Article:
Dear Pastor,

I have realized something today much more clearly than ever before. I have been preparing myself for future ministry. In fact, I am constantly wrestling with issues that arise within the local church. My brothers and I discuss them quite often. You can imagine the issues that may come up around a theological seminary. For example, we have discussed the issue of divorce and remarriage numerous times. Some of us have come to conclusions on the issue. However, some of the conclusions differ even among my group of brothers at work. The issue of divorce is not the topic of this post, but the process of coming to conclusions.

In a pastoral setting (and professors need to make this aware to their students), people do not need your conclusions only. They need for you to “show your work.” Any math student knows that you cannot merely write the answers done for the homework; you must show your work. Too often, pastors arrive at the church with most of their conclusions and when faced with the issue simply state their position without working through the issue within the church body. How can this be? What is the biblical way to state our positions?

I Peter 5: The pastor should lead the sheep. He should build fences for the sheep with the sheep and give them reasons for building fences. He should not send the sheep to build the fence until they know how. Thus, the shepherd should be showing the sheep how to build a fence. This fence is for their protection and the process of building a fence is necessary for the sheep to know why they are in need of protection. Remember pastor, you are a sheep too. Therefore, all conclusions to the issues that arise in the local church should be sought in the Word of God. This will take time and much prayer with the church.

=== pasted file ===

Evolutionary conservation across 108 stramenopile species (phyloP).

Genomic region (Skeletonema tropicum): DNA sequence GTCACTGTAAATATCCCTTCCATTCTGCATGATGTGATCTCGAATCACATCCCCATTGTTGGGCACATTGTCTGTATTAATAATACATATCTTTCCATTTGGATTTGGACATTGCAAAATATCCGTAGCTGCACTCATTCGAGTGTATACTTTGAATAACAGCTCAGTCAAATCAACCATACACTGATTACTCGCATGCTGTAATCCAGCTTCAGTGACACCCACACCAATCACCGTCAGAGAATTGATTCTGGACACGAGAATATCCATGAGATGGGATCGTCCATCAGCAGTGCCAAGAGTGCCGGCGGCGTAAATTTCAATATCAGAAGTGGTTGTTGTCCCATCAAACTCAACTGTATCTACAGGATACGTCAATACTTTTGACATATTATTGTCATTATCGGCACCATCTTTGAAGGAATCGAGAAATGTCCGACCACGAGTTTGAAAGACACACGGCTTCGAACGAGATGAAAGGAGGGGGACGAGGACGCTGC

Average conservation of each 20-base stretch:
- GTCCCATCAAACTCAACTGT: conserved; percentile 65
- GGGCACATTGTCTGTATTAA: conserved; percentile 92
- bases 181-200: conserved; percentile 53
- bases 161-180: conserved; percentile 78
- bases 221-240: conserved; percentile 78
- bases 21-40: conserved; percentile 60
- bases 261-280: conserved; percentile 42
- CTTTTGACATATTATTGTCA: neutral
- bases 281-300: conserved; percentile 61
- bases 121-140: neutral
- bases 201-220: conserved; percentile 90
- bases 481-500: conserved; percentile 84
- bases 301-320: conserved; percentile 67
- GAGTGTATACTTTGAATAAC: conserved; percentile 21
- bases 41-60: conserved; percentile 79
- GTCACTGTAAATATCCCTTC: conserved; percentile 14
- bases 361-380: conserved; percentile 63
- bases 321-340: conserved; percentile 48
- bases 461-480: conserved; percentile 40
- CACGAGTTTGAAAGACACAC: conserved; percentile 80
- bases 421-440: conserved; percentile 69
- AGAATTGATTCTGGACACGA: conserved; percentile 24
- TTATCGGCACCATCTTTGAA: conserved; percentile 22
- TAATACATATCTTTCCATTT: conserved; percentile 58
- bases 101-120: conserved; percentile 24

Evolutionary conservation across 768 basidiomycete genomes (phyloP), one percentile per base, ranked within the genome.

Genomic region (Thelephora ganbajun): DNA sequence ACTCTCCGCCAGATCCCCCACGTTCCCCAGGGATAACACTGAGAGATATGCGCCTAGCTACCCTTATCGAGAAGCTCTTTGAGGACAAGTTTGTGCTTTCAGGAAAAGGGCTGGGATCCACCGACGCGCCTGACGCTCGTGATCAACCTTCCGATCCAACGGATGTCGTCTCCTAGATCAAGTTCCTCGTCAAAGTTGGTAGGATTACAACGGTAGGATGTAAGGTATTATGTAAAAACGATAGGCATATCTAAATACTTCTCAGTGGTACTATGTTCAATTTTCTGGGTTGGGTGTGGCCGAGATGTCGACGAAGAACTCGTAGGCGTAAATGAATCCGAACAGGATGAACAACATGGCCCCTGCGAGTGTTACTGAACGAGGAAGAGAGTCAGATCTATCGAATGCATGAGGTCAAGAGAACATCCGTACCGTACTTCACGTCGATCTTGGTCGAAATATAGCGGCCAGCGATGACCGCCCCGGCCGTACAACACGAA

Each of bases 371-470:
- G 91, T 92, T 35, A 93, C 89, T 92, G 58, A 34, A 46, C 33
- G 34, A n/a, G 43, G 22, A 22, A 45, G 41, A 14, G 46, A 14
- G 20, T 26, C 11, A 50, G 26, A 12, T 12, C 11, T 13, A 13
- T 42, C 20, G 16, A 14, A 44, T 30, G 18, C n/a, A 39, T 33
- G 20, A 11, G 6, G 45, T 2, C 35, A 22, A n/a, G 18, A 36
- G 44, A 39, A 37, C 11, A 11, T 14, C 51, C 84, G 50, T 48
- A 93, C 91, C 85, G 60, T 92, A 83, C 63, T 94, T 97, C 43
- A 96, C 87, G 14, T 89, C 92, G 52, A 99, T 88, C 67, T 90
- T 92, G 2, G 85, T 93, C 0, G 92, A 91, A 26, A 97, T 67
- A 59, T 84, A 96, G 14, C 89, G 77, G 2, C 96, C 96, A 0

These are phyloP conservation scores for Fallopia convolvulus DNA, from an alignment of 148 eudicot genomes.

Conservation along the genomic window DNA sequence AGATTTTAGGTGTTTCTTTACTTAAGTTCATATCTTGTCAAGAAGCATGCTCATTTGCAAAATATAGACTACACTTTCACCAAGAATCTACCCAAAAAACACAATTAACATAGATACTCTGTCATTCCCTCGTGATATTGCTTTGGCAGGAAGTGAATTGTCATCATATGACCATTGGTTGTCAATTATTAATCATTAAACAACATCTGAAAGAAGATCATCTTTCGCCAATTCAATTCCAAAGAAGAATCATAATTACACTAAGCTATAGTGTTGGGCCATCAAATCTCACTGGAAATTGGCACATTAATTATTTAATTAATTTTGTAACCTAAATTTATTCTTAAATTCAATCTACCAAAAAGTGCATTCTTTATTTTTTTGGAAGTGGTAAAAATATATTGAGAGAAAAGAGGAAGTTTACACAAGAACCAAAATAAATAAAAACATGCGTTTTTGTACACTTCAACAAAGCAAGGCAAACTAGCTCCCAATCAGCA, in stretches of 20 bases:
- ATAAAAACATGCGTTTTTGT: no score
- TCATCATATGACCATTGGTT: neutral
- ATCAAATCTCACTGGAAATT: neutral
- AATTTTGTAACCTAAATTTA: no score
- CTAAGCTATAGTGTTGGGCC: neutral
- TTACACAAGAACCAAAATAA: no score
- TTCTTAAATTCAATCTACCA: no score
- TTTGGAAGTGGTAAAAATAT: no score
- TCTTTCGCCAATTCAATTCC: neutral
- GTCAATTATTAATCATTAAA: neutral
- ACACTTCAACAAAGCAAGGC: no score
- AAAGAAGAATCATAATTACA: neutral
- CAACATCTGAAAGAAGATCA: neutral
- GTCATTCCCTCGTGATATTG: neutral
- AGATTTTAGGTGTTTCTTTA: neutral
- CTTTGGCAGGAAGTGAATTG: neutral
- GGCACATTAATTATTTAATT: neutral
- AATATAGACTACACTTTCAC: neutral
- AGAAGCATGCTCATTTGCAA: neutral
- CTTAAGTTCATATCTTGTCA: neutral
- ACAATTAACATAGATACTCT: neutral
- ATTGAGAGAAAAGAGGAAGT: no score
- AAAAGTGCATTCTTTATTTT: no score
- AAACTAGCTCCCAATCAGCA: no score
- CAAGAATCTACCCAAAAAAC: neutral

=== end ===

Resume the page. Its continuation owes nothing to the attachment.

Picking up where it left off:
The fence is not an option. You will have to work through issues such as divorce within the church. The fence makes a clear statement of the conclusions wrought from Scripture. This will make clear where someone will stand–inside the fence or outside the fence. There will be times when a wolf in sheep’s clothing makes his way inside the fence. This wolf must be removed and placed outside the fence. If you do not have a fence you will have no place to put the wolf. If you do not have the process of building the fence you will have angry sheep who cannot understand why the wolf was placed outside the fence. Therefore, the biblical pastor will lead the sheep through a study and discussion possibly for a few years before the fence is built. Then the biblical pastor and the biblical church will stand within the fence together on a foundation.

The other side of this thought is necessary too. When you (anyone in the church) encounter a sheep outside the fence, then you can explain the fence and maybe rescue the wandering sheep. If you encounter a wolf outside the fence, then you will know how to defend yourself. STAY INSIDE THE FENCE! Now, do you believe the fence is important? Let me know what you think.

About Jason and Kimberly

Jason is the former pastor at First Baptist Church in Greensboro, Florida. Kimberly homeschools our three awesome kids. We enjoy being together as a family in wherever so long as we are together! Grace and peace to you in the Lord Jesus Christ! View all posts by Jason and Kimberly

One response to “Dear Pastor,

  • Lorena

    I do believe this is correct, in fact it is very important. I myself am now examining the scriptures as to why I believe in who I believe. Jesus said his sheep know his voice, I had not understood for a while, but through prayer and reading his word he leads me through all truths. I know his voice because he is the word of God. What you speak of my brother is his voice. God bless you and your ministry.

    Like

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